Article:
Arguing with the straw man

No matter how fair-minded advocates for school vouchers or tax credit scholarships make their case, they’re often drawn into a straw-man argument.

Newark Star-Ledger columnist Bob Braun is the latest to criticize New Jersey’s proposed Opportunity Scholarship Act as “another gimmick masquerading as school reform.” Braun is right to point out that “vouchers won’t fix” the collapse of traditional public schools throughout the Garden State, but few of the bill’s proponents are claiming that it will. While Braun mocks Newark Mayor Cory Booker for invoking the Rev. Martin Luther King Jr. “no fewer than three times” during his testimony in support of the New Jersey bill, he neglects the core of Booker’s argument. “This bill doesn’t remove our moral obligation to fix the failing public schools in New Jersey, nor does it relieve the crime that’s happening every day when we fail our children,” Booker told the New Jersey assembly’s Commerce and Economic Development Committee on Thursday, which approved the measure 5-0. “[But] it’s about time we give some small sliver of immediate hope for parents who are desperate in our city.”

This is not to say that advocates for school choice have never made far-reaching claims. Researchers John Chubb and Terry Moe didn’t help the debate when they wrote in their 1990 book, Politics, Markets & America’s Schools, that “without being too literal about it, we think reformers would do well to entertain the notion that choice is a panacea.” Whether Chubb and Moe’s rhetorical flourish helped build the straw man that opponents to vouchers, charter schools and other forms of choice have found it convenient to knock down is another debate. But for more than two decades, people like Cory Booker have been engaged in a debate over an assumption they’ve never made.

Nearly half the Democrats in the Florida Legislature didn’t back the state’s tax credit scholarship for low-income students because conservative proponents of choice convinced them that the program was the magic bullet to solve today’s public education woes. Rather, as one state representative, Darryl Rouson, pointed out last spring:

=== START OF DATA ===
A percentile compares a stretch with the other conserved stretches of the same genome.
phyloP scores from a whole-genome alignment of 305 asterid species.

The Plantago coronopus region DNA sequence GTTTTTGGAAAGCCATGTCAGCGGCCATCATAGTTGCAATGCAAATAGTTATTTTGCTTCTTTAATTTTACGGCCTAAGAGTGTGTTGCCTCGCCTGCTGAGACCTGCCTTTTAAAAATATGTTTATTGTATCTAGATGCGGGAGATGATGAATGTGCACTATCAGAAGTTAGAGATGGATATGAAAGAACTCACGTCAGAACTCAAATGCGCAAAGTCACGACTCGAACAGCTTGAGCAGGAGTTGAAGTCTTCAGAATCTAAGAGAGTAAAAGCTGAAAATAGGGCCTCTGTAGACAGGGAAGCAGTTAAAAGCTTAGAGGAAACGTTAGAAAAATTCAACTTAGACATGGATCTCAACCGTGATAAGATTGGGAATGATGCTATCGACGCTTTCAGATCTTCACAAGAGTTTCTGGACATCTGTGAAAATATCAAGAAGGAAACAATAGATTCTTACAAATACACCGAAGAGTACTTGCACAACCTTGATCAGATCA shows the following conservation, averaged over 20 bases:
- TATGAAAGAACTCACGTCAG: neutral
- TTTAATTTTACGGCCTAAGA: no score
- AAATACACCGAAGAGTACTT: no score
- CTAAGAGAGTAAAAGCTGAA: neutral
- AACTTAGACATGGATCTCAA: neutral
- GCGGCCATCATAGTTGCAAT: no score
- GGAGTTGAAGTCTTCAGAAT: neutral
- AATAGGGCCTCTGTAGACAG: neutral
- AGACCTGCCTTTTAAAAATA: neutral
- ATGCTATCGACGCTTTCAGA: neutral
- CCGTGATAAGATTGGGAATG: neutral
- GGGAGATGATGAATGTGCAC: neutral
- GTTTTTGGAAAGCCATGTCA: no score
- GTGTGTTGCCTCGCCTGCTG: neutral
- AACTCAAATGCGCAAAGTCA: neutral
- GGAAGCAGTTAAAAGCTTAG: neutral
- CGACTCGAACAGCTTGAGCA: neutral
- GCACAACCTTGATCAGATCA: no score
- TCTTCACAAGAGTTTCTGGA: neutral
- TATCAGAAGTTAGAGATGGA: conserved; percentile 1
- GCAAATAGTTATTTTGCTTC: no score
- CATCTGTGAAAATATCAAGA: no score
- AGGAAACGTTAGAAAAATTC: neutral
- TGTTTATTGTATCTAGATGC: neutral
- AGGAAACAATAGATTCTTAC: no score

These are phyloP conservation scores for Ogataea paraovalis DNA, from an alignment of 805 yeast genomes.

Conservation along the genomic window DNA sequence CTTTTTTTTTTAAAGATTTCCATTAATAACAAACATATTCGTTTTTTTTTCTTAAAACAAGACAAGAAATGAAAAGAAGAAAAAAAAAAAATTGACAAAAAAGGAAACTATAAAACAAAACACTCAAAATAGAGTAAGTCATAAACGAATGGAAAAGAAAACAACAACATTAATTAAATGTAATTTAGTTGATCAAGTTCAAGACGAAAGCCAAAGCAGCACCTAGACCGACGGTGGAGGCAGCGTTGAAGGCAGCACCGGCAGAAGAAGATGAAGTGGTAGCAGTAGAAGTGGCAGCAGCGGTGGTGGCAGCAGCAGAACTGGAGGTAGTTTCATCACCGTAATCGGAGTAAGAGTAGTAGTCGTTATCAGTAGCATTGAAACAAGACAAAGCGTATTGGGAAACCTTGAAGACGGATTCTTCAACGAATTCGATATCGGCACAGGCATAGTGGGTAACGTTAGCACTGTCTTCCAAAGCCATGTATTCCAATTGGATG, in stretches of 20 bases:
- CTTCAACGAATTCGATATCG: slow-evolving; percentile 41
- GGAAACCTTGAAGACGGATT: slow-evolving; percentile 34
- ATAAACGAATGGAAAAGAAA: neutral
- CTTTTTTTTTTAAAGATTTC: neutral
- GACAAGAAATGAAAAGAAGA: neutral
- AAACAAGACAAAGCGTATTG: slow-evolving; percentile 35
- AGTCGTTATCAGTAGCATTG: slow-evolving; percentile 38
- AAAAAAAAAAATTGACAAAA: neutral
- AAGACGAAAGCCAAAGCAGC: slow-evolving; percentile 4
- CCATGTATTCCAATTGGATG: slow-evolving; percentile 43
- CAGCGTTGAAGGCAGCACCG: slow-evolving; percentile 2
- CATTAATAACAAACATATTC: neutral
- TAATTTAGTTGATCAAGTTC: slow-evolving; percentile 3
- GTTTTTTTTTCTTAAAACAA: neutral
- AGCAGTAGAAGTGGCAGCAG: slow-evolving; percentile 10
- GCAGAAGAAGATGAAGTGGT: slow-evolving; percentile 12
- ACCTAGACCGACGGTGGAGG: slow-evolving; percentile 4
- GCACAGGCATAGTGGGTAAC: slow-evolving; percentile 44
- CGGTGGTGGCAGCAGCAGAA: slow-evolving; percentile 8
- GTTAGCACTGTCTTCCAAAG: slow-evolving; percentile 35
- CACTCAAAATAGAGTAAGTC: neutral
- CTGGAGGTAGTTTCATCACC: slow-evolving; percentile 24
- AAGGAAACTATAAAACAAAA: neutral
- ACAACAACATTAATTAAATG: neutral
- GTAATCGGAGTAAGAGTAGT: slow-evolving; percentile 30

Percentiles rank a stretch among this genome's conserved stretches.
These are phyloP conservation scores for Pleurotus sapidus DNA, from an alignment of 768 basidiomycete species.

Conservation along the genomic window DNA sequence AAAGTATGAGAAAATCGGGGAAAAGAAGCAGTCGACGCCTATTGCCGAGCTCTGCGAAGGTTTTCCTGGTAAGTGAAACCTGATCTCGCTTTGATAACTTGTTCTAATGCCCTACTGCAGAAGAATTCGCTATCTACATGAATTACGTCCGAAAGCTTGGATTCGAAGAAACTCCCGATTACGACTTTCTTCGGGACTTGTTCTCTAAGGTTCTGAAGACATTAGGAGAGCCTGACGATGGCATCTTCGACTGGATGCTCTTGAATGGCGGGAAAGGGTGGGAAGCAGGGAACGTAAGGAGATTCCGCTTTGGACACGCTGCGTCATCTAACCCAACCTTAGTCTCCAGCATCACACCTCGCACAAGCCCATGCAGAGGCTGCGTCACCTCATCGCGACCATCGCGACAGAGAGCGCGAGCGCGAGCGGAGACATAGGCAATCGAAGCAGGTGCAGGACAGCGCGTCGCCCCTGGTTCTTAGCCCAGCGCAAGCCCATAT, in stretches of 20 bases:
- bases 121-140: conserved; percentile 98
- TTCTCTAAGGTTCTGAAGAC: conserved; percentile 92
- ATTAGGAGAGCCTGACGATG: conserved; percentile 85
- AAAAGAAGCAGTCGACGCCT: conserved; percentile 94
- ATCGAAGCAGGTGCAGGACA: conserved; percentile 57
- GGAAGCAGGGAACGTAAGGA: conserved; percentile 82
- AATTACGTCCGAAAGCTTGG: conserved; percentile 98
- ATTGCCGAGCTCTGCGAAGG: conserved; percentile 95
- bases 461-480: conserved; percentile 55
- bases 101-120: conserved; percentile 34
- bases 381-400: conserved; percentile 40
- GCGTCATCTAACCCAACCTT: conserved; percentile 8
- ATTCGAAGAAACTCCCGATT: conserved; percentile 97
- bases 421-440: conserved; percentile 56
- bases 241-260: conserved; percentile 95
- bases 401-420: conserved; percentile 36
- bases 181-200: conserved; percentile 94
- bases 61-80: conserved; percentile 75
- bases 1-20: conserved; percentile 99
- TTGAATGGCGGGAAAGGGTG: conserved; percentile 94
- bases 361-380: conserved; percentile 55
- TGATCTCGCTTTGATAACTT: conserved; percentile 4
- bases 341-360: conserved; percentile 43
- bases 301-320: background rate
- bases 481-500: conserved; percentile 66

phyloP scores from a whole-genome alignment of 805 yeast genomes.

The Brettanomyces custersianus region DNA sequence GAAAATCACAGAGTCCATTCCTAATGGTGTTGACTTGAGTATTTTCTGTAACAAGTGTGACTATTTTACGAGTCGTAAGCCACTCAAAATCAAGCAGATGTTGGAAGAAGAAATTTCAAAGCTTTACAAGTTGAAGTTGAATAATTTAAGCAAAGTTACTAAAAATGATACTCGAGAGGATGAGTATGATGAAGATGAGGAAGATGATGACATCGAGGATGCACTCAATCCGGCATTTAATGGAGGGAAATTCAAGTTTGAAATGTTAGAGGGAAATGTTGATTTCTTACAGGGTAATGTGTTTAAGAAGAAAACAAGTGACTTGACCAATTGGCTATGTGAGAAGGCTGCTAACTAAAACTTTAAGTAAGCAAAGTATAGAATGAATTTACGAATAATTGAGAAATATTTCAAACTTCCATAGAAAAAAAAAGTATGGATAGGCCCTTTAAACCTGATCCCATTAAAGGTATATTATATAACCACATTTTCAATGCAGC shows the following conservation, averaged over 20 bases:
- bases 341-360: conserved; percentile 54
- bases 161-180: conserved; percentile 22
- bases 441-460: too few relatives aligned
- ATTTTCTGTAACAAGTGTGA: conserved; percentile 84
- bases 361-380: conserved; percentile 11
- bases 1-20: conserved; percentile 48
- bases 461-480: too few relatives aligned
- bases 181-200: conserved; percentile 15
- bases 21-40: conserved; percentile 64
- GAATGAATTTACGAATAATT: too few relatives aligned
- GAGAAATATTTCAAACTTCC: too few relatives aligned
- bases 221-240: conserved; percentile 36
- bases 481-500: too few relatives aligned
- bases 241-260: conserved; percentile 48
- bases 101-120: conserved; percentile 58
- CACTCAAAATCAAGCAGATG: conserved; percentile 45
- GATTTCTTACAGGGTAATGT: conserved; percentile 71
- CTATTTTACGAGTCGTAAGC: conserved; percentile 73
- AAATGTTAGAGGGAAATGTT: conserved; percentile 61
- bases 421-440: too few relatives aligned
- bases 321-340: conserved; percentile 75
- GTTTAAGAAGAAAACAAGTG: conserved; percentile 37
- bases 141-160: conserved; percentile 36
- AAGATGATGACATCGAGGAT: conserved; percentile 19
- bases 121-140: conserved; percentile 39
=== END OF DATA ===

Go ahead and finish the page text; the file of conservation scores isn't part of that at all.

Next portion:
I believe that what this is about is a child – and I don’t care whether that child is black or white or blue or green – and if that child will flourish in a private school setting, he should not be denied that opportunity because his parents can’t afford it. I stand in support of this. It’s not a tough call for me.

Similarly, Algie T. Howell Jr., a Democratic member of the Virginia House of Delegates, recognizes there is a right way and a wrong way to create a model plan for choice. Howell has co-sponsored his own tax credit scholarship proposal for low-income students in Virginia. The reasons he gives for his support are the same reasons a growing majority of lawmakers have provided to explain their embrace of one tool in our repository of education reform to reach our most disadvantaged schoolchildren. Most importantly, Howell writes in The Virginian-Pilot, his proposed tax-credit scholarship would only be available to low-income students, and it would, for the first time, empower low-income parents to make the same educational choices that wealthier families already make.

Additionally, he concludes:

As a former high school teacher and School Board member, I know personally that many students simply do not thrive in a “one size fits all” setting. Too many students do not reach their full potential because the school they are assigned to is simply not a good fit. They may need a different educational setting, smaller classes or a different curriculum. They need a new opportunity …

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BY Adam Emerson

Editor of redefinED, policy and communications guru for Florida education nonprofit

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